In a week where controversy and argument continue to be raised regarding the UK’s Hinkley Point nuclear power stations, and the world continues to debate the damaging effects of “fracking” for gas deposits, we can see how important concerns of energy provision are in the real world. The forms and methods of energy generation in your fictional world can also play a large part in how that society works, and access to energy can make big difference to the politics of your fictional nation.
While you may consider the idea of energy generation to be only worth thinking about in science fiction stories, else fantasy stories set against a backdrop of an industrialised society, this is not the case. How do your desert-dwelling nomads light cooking fires, for example, without a ready source of wood to burn?
In any case, the amount and type of energy your society chooses to use can tell you a lot about what they value; do they choose to use cleaner forms of energy, and use it as efficiently as possible? Do they use dangerous or highly polluting forms of energy and use it inefficiently, for trivial or unnecessary reasons? Just a brief mention of these things can give the reader a lot of information about the means and philosophies by which your society operates.
Example: The enlightened Skyhold of the Olerian Mountains believe in the sanctity of the Sky Spirits. The energy for grinding their grain comes from the wind; a gift of the Sky Spirits. Their heating comes almost entirely from friction, believing that to pump smoke into the air is to dishonour and anger the spirits. Their neighbours, however, the Kingdom of Passaira, insist on harnessing the Earth Fires. They burn the Black Rocks, and the Black Oils, they burn the lifegiving trees and turn the water into cloud to run their machines, and there have been many deep disagreements.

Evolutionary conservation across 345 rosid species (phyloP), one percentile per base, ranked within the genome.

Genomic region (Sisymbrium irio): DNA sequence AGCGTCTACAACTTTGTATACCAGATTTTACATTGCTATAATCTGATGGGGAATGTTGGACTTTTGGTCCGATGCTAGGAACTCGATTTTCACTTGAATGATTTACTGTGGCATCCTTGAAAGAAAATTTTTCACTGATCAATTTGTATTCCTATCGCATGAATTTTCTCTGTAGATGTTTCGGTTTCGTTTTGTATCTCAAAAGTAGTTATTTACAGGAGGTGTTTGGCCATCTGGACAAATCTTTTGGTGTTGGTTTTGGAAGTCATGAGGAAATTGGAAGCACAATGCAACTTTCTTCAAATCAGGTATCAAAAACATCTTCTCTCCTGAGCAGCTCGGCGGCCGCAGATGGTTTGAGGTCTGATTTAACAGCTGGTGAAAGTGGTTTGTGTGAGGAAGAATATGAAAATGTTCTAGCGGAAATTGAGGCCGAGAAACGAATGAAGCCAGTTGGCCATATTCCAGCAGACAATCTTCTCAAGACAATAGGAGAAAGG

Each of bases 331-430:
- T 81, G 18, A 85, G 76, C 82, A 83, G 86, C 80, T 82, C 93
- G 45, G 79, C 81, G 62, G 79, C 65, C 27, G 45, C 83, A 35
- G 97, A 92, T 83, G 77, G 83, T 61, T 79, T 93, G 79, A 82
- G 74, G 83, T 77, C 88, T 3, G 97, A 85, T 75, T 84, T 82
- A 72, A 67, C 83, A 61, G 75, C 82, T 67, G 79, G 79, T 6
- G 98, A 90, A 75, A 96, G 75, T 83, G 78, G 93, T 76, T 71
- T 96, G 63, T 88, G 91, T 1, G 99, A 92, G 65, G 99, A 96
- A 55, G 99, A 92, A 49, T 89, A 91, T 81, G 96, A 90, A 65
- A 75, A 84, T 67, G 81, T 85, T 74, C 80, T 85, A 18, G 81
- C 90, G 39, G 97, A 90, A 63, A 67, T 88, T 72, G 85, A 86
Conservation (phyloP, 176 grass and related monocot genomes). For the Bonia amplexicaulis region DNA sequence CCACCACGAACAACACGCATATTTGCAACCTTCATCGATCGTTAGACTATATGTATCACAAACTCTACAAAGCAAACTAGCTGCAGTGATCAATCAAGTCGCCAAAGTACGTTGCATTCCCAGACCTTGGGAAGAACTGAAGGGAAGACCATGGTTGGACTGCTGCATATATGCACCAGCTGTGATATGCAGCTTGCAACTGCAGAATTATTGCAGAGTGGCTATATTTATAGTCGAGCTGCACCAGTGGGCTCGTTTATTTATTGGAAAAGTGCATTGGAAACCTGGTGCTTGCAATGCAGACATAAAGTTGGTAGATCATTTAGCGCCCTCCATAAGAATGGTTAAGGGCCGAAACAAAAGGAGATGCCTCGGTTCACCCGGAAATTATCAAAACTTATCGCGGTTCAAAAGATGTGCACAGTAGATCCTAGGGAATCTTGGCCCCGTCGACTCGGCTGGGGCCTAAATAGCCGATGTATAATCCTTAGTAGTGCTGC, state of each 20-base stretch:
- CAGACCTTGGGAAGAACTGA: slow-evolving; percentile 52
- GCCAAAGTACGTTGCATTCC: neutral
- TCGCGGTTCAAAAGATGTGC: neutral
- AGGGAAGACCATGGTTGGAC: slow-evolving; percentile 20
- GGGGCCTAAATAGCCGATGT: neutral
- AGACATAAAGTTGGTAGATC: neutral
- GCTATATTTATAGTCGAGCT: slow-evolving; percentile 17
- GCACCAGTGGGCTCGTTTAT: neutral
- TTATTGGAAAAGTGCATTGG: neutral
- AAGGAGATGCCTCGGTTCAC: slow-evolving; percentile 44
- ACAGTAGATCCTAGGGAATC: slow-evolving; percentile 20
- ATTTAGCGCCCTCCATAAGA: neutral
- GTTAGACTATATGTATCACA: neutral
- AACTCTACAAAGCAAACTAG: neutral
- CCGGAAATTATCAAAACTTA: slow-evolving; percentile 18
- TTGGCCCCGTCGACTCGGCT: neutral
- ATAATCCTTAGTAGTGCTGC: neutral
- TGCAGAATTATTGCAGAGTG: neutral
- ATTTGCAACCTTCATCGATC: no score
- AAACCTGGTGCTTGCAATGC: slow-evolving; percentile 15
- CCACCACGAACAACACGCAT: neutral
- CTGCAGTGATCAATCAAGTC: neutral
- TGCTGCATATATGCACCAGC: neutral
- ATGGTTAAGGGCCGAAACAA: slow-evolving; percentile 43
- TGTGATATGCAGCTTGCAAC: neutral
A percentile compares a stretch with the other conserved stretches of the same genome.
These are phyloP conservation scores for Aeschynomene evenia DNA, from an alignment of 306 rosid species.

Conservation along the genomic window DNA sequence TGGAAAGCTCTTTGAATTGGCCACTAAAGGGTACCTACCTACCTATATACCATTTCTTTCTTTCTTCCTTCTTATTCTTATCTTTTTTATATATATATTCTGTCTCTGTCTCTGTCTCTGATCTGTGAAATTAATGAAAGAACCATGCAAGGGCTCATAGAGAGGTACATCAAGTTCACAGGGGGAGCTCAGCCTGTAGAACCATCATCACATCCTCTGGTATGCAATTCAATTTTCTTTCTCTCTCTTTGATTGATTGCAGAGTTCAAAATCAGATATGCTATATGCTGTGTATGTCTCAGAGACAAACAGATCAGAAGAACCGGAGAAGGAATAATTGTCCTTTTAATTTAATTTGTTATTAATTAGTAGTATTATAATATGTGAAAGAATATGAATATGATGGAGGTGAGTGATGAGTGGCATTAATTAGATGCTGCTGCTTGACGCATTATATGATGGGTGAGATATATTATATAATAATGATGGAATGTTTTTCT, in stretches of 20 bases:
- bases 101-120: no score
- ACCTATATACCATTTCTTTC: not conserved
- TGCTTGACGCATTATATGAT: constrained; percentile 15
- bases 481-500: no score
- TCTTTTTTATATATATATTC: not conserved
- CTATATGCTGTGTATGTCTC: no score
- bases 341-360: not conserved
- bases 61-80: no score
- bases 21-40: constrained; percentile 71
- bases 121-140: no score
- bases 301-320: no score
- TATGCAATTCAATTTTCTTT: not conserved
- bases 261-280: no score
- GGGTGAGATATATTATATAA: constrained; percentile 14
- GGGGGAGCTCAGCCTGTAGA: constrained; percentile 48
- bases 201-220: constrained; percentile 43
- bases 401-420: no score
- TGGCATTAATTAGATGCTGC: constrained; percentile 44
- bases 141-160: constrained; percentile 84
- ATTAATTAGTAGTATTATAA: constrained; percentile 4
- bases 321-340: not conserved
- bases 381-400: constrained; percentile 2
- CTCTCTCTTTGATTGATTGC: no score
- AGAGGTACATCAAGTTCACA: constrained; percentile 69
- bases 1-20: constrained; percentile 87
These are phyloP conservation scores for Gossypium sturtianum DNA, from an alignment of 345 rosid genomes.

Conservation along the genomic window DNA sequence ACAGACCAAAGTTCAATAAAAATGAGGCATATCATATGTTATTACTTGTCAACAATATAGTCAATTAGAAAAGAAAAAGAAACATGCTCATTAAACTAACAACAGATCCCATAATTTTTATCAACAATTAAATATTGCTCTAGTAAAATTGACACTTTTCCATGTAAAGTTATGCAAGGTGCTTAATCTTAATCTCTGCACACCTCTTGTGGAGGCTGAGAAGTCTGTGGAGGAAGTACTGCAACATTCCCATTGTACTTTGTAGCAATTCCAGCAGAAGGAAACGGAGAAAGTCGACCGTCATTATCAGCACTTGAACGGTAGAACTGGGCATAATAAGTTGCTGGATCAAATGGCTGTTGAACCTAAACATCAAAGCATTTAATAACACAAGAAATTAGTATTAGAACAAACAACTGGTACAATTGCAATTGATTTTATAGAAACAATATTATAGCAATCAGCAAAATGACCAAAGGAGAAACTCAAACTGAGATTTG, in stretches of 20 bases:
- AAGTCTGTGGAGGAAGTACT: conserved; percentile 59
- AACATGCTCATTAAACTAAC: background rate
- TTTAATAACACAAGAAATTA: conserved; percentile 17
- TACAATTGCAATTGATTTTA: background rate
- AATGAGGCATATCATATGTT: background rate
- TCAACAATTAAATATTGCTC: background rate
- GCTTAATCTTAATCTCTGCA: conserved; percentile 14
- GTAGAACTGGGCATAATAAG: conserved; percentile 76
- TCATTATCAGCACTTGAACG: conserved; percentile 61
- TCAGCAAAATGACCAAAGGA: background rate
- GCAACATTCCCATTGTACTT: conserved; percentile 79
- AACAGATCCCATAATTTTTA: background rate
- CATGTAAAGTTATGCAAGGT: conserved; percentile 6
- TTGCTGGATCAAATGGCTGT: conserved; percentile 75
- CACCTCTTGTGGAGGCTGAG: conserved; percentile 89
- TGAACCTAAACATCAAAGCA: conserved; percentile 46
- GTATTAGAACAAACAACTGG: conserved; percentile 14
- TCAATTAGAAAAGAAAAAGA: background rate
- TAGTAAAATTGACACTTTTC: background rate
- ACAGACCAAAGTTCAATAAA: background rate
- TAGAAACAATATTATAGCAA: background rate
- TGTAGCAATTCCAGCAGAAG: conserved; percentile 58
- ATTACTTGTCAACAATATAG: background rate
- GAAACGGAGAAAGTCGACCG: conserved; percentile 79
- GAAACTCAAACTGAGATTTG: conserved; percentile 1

Here we can see two very different societies; one a very passive receiver of energy, which most likely uses as little energy as possible due to the difficulty of extracting it. Due to their beliefs about what kinds of energy can and cannot be used, this is likely to be rigidly enforced, and they might not even allow candles or open flames in anything other than special circumstances.
Knock-on effects here are fairly obvious; they are likely to have little access to light other than natural light, and are therefore likely to live their lives according to when the sun shines; rising and sleeping early. Their homes will be well-insulated, and designed to let as much light in as possible while letting out a minimum of heat.
Their rivals in Passaira, however, are seemingly uninterested in pollution. They are likely to be able to wake for different and longer hours due to the prevalence of fire in their society, and are likely to develop technology more quickly. They might view the Skyhold as backwards, religious cultists, or standing in the way of progress.
However, there may come a time where the Passairans run out of coal and oil, else have chopped down all their trees. The availability, as well as the type of energy used is also a consideration.
Example: The Qarn have built their empire on the remnants of the ancient Rakkii technology. When their scientists unearthed a Rakkii power crystal in the swamplands of their native world, it was an astounding discovery. While they could not replicate the technology, the lessons they did learn allowed them to develop an interstellar drive, powered by the Rakkii crystal. The worlds they conquered, and the many other Rakkii crystals they discovered along the way, allowed them to expand their empire, and to win numerous victories against the Solar Federation, whose native hydrogen power coils are much less efficient.
So we see here a society whose energy source is based on a very scarce resource. While the Qarn have discovered enough Rakkii energy crystals to create a large military force, they cannot replicate the technology. The result? The size of their fleet is limited by the number of Rakkii power crystals they can find. Each ship that is destroyed or lost is irreplaceable.
Their rivals of the Solar Federation have no similar restriction. They invented their own power source, and while it is less efficient, they can build as many hydrogen power coils as they have the resources for. What might happen to shift the balance of power here if the Qarn are unable to discover any more Rakkii crystals, while the Solar Federation’s military capability expands by the day? What might happen if some unknown fault or feature causes the Rakkii power crystals to become depleted?
The energy requirements of a civilisation, whether advanced or relatively primitive, can be an important part of their infrastructure and their relative strength compared to any rivals. What does your civilisations power requirements, use, and source say about its culture?